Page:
All participants reaffirmed their strong commitment and determination to take the measures necessary to restore price stability. To this end, participants agreed that the Committee should expeditiously move the stance of monetary policy toward a neutral posture, through both increases in the target range for the federal funds rate and reductions in the size of the Federal Reserve's balance sheet. Most participants judged that 50 basis point increases in the target range would likely be appropriate at the next couple of meetings. Many participants assessed that the Committee's previous communications had been helpful in shifting market expectations regarding the policy outlook into better alignment with the Committee's assessment and had contributed to the tightening of financial conditions.

All participants supported the plans for reducing the size of the balance sheet. This reduction, starting on June 1, would work in parallel with increases in the target range for the policy rate in firming the stance of monetary policy. A number of participants remarked that, after balance sheet runoff was well under way, it would be appropriate for the Committee to consider sales of agency MBS to enable suitable progress toward a longer-run SOMA portfolio composed primarily of Treasury securities. Any program of sales of agency MBS would be announced well in advance. Regarding risks related to the balance sheet reduction, several participants noted the potential for unanticipated effects on financial market conditions.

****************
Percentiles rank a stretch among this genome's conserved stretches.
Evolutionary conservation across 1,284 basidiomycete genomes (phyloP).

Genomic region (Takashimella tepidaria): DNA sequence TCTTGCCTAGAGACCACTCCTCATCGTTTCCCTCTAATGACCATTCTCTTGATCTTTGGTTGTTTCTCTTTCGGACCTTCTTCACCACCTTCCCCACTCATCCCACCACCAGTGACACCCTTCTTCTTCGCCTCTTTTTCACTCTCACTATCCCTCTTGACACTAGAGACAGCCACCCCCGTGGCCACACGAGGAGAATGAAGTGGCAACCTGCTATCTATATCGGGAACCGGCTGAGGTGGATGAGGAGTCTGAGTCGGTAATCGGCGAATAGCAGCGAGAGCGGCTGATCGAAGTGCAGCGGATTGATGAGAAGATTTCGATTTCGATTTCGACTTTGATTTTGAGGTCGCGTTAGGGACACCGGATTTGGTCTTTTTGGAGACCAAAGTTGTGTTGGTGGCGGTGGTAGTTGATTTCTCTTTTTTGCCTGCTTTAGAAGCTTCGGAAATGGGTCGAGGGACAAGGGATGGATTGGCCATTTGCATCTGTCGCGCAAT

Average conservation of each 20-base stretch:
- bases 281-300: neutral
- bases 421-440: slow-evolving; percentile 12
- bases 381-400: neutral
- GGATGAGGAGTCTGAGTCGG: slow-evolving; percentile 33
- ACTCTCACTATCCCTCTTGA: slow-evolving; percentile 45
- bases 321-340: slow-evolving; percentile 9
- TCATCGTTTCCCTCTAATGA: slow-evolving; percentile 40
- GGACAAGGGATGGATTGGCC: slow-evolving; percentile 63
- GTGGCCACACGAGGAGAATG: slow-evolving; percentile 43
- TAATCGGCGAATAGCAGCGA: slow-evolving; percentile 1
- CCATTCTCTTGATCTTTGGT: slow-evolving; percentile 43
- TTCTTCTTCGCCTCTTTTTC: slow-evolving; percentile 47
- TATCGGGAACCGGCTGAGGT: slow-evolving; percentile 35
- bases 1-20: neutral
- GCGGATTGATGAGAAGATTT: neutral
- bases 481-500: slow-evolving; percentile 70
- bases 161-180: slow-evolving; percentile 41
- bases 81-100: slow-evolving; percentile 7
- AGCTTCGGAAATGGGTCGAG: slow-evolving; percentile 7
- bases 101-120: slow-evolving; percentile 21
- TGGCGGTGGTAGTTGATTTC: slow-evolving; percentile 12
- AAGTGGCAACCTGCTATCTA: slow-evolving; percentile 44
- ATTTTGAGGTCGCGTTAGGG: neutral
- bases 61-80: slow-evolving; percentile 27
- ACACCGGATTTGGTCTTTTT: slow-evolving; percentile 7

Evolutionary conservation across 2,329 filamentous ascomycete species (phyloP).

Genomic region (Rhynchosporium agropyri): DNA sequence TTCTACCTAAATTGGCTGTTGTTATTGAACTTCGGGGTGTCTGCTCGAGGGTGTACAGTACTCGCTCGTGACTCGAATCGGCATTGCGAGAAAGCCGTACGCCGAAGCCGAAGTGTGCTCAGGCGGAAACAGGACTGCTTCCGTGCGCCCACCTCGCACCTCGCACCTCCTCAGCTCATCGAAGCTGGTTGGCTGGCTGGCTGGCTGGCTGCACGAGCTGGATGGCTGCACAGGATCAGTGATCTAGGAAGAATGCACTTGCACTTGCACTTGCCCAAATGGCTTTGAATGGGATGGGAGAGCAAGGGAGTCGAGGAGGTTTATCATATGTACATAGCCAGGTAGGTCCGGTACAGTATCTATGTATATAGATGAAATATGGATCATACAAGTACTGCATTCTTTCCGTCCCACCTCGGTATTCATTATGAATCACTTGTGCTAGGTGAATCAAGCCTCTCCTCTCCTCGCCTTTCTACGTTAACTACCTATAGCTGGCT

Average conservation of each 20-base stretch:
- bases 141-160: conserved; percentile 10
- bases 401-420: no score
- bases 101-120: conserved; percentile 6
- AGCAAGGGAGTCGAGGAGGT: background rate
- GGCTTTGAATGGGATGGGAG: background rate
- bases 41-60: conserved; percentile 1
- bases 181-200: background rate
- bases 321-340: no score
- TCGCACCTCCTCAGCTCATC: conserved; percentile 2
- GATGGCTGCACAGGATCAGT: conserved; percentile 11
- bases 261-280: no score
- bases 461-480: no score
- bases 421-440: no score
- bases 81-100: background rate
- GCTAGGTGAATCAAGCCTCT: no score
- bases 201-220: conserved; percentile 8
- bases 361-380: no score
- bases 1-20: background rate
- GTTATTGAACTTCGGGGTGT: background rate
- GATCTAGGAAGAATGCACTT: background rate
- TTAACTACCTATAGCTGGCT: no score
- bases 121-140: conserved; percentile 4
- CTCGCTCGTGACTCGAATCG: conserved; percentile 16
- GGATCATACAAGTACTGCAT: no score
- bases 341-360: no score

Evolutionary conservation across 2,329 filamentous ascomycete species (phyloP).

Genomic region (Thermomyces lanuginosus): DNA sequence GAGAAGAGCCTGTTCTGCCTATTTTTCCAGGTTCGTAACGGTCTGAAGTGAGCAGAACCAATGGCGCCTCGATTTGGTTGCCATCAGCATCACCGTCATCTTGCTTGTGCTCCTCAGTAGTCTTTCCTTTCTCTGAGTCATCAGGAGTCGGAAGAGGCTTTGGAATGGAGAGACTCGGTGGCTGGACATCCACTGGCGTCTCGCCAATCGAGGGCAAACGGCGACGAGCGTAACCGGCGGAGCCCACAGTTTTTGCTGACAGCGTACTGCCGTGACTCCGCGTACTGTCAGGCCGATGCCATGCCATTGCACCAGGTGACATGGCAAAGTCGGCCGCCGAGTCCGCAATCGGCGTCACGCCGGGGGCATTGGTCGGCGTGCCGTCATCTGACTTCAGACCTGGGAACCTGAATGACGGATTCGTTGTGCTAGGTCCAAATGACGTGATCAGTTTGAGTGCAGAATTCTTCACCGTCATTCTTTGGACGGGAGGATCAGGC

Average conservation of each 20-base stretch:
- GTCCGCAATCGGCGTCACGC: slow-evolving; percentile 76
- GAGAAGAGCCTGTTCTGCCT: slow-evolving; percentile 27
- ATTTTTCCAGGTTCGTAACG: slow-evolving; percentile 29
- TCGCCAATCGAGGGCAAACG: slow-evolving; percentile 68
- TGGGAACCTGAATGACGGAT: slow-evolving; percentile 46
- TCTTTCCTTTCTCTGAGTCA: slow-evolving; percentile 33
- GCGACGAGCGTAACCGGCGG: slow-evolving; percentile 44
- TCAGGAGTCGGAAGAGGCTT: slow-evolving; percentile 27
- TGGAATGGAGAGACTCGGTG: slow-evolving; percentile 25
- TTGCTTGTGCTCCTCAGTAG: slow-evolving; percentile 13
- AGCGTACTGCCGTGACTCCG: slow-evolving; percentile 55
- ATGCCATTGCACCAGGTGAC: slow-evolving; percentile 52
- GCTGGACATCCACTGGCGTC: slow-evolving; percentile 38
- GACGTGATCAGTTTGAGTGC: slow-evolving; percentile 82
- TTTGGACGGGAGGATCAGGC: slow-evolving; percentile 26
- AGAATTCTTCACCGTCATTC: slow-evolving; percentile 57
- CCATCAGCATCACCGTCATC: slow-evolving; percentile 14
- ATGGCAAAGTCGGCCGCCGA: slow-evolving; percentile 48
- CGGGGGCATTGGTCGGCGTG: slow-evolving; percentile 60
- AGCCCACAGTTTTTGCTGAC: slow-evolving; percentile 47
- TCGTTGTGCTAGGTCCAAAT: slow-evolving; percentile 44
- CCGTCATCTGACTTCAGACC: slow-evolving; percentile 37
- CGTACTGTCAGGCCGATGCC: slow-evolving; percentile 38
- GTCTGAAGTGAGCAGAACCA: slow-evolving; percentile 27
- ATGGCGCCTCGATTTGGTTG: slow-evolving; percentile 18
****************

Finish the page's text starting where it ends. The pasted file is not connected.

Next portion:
Participants agreed that the economic outlook was highly uncertain and that policy decisions should be data dependent and focused on returning inflation to the Committee's 2 percent goal while sustaining strong labor market conditions. At present, participants judged that it was important to move expeditiously to a more neutral monetary policy stance. They also noted that a restrictive stance of policy may well become appropriate depending on the evolving economic outlook and the risks to the outlook. Participants observed that developments associated with Russia's invasion of Ukraine and the COVID-related lockdowns in China posed heightened risks for both the United States and economies around the world. Several participants commented on the challenges that monetary policy faced in restoring price stability while also maintaining strong labor market conditions. In light of the high degree of uncertainty surrounding the economic outlook, participants judged that risk-management considerations would be important in deliberations over time regarding the appropriate policy stance. Many participants judged that expediting the removal of policy accommodation would leave the Committee well positioned later this year to assess the effects of policy firming and the extent to which economic developments warranted policy adjustments.
emphasis added